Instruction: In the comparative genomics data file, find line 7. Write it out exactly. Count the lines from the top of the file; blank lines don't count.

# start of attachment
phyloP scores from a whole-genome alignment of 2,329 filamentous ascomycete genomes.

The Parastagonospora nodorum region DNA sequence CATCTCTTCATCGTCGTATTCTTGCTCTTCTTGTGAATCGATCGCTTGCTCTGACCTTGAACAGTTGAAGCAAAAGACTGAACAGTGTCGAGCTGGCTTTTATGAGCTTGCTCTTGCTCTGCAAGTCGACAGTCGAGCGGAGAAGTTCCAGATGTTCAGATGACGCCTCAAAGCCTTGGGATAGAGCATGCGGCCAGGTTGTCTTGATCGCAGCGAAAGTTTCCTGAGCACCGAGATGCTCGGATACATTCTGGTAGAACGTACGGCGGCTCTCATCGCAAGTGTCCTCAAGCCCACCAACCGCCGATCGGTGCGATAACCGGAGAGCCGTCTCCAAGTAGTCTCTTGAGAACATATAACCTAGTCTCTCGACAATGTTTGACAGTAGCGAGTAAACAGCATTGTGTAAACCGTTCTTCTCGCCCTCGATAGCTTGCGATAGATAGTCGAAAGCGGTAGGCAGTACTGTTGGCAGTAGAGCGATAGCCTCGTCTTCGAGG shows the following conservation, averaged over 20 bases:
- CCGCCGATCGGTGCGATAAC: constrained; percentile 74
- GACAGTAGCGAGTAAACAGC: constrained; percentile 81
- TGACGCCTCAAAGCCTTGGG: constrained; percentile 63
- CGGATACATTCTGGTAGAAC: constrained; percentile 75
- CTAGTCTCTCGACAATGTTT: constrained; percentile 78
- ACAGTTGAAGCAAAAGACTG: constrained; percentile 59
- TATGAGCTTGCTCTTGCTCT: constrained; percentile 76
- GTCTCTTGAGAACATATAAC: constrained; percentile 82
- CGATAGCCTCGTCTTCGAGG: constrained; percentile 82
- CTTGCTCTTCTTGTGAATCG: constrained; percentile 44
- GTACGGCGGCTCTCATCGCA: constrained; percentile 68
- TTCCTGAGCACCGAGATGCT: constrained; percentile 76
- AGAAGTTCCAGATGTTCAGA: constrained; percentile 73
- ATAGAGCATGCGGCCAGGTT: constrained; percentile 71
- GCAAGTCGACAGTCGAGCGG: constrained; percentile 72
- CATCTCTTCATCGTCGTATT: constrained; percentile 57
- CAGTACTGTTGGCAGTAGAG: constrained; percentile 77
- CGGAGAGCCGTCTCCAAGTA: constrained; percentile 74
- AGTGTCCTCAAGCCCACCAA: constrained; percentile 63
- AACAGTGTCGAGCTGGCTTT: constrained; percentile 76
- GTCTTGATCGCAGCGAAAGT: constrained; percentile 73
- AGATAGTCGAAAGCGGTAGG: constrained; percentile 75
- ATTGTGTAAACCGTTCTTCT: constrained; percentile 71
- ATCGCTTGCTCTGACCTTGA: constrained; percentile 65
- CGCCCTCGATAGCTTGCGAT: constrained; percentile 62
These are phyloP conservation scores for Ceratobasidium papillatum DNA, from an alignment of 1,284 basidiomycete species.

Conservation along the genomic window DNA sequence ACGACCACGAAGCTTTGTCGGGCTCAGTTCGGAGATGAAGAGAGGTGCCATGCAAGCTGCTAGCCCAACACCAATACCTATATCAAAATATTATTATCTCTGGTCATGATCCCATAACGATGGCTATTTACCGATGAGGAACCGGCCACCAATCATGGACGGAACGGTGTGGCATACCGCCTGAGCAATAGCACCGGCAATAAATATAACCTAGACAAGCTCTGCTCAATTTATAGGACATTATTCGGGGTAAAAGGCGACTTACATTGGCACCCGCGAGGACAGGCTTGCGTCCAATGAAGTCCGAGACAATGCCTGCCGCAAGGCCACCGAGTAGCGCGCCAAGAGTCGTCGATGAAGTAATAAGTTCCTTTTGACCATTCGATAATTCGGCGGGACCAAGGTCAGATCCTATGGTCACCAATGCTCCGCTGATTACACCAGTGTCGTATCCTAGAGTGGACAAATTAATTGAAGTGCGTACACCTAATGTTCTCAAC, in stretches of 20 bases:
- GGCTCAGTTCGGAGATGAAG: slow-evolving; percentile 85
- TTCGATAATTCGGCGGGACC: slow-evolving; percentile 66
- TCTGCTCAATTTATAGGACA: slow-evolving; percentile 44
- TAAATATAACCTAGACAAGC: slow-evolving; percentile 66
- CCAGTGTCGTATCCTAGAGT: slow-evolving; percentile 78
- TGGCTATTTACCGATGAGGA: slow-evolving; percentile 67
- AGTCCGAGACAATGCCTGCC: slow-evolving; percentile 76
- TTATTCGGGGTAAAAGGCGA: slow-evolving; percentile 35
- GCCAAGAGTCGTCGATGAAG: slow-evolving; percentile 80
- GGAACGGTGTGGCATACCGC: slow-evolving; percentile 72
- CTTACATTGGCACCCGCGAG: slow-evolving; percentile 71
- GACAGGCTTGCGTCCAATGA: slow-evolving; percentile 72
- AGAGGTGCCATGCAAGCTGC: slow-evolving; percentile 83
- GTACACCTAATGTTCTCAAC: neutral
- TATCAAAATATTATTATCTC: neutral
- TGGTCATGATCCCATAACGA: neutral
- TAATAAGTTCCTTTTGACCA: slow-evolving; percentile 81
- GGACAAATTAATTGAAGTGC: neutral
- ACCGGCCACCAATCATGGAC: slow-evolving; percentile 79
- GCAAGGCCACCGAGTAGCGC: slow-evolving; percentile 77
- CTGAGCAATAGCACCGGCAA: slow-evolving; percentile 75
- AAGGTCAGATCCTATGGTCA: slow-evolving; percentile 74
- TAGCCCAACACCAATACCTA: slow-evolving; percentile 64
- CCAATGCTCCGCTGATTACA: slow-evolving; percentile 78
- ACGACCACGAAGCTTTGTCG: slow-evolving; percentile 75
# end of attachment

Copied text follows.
- CTAGTCTCTCGACAATGTTT: constrained; percentile 78